Now have a go!

CHRISTMAS PUDDING
You will need to know how many you’re going to make … one large, two or more?  Be sure the bowls or molds are heatproof and can fit into your covered pot.  You will also need parchment paper and aluminum foil.  

  • ¾ cup rum or brandy or vodka or sherry
  • 1 pound of mixed dried fruits – currants, golden raisins, sultanas, pitted prunes, dates, apricots, pineapple, mango, candied peel, glace cherries, etc.  Any assortment will do.
  • 8 oz. melted butter
  • ¾ cup dark brown sugar
  • 3 large eggs
  • 2 tablespoons honey
  • zest and juice from one orange
  • 1 cup all-purpose flour (more or less)
  • 2 ½ cups fresh breadcrumbs
  • ½ teaspoon ground cinnamon
  • ¼ teaspoon ground nutmeg
  • ¼ teaspoon ground cloves
  • ½ teaspoon ground ginger
  • 1 teaspoon baking powder
  • 1 cup chopped nuts, walnuts/almonds/pecans (optional)
  • Grated rind and juice of one orange
  • ½ cup vodka (to flame the pudding)

christmas-pudding-1Cut the pound of dried fruits up into even-sized pieces.  Kitchen shears or scissors is the easiest way to do this.  Make sure all the pieces are about the same size.

christmas-pudding-2Put the mixed fruits into a bowl and pour the liquor over.  Mix well, cover and let steep overnight or up to a week.  I used a sweet liquor made from the tamarind fruit.  Soooo good!

christmas-pudding-3aThe next day, or later that same day, combine the dry ingredients and spices in a small bowl.  In another bowl, mix together the brown sugar, orange peel, orange juice, honey and melted butter.

christmas-pudding-4Beat in the eggs one at a time.  The batter will appear to have curdled.  Not to worry.  Add the dry ingredients and mix well.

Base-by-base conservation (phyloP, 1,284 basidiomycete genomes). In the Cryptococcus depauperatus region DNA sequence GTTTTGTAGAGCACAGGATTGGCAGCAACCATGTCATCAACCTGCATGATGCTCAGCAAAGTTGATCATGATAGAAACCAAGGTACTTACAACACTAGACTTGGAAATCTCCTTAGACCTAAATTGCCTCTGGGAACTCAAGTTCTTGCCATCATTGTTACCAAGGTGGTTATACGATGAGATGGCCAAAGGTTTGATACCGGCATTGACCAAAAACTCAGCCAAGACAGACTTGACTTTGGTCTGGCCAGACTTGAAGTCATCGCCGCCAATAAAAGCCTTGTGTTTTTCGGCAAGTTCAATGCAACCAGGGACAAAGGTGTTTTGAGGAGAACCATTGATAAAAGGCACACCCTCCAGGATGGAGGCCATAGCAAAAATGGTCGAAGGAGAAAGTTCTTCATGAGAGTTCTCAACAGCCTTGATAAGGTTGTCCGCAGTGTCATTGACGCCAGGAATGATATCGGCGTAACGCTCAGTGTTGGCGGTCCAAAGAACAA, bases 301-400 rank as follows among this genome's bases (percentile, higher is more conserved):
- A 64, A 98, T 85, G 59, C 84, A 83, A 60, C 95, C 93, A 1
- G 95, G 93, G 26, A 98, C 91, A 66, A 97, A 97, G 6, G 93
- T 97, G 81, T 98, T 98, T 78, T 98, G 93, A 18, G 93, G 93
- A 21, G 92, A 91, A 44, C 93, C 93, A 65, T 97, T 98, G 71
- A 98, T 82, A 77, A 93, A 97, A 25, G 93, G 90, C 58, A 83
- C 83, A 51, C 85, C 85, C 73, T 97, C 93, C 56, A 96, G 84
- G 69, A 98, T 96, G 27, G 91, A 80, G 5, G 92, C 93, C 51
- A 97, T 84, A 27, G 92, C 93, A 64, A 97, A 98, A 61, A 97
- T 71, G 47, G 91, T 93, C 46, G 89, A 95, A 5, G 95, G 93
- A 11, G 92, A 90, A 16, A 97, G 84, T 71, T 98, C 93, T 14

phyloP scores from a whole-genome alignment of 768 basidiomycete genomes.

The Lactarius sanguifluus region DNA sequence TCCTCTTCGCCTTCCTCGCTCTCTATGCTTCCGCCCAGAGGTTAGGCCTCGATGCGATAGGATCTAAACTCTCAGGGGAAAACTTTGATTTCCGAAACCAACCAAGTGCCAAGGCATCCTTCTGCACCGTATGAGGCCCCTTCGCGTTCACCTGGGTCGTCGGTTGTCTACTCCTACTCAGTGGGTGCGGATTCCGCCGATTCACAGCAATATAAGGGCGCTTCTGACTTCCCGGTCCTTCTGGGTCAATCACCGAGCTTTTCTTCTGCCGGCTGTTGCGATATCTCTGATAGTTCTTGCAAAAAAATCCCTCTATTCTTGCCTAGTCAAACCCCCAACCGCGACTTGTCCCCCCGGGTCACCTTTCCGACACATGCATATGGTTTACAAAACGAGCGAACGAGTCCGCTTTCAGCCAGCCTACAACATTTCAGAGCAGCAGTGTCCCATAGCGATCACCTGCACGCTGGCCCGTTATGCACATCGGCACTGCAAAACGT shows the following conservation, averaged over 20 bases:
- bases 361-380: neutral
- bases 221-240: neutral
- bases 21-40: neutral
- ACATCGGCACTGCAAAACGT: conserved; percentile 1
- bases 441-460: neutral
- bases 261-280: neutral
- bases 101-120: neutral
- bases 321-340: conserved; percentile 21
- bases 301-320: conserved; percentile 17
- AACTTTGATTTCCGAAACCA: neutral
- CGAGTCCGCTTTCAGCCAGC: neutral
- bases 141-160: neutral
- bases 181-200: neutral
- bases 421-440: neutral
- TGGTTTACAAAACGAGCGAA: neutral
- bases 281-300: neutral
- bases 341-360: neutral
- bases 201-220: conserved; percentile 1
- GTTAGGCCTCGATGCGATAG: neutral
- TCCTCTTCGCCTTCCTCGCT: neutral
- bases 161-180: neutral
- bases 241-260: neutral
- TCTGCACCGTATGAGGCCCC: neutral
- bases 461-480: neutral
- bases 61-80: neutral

christmas-pudding-5When combined, add the steeped fruits and nuts and mix to combine thoroughly.  If the batter is too wet, add more flour.  Now you can add the “lucky charm”.  Put a large pan of water or steamer on to boil. Place a saucer in the bottom to keep the pudding mold from touching the bottom of the pan.  Generously grease the pudding mold(s).

christmas-pudding-6Pour the batter in the prepared mold or bowl, pressing the mixture down and tapping it to get rid of any air bubbles. Then wrap it with a layer of parchment paper and foil so that it is completely watertight.  It will rise a bit and needs room at the top.

christmas-pudding-8It’s also important to trim away any excess parchment paper and foil.  You don’t want any steam traveling into the mold and making your pudding soggy.

christmas-pudding-9Put a small plate upside down inside the pan to keep the mold/bowl from touching the bottom of the pam.  Then place the mold into the pan of water. The water should come at least halfway or more up the side of the bowl or mold.

christmas-pudding-10Bring the water to a boil, cover tightly and steam for 5 to 7 hours, checking every now and again to make sure the water hasn’t bubbled away.  The longer you let it steam, the darker it will get. After 5 to 7 hours, remove the mold carefully and let it cool completely. Discard the paper and foil and rewrap with fresh.  Store in a cool, dry place or the refrigerator for up to four weeks.

I can’t show you a photo of the finished product because this pudding is getting wrapped up and going into the frig for a couple of weeks.  It’s not Christmas yet!!  But when you are ready to serve, put the pudding (still in its mold) and still wrapped tightly into the pot to steam again, for about an hour just to reheat.

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plum-pudding-on-plate

This isn’t my pudding, but I’ll replace this photo at Christmas with my own! Thank you “living the pie life”.

To serve it, remove the mold from the pan, remove the lid, put a large plate on top and turn it upside down. Give the mold a little tap to help it out.  Decorate the top with a sprig of holly. Then bring the pudding to the table while you heat the brandy, rum or vodka in a small pan until its very hot, but not boiling.  Pour the liquor over the pudding at the table and light it.  So impressive!  Be sure to serve it with an Eggnog Cream, Brandy Cream or sweetened whipped cream.

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References:  History of Christmas Pudding,  Livin the Pie Life, English Christmas Cakes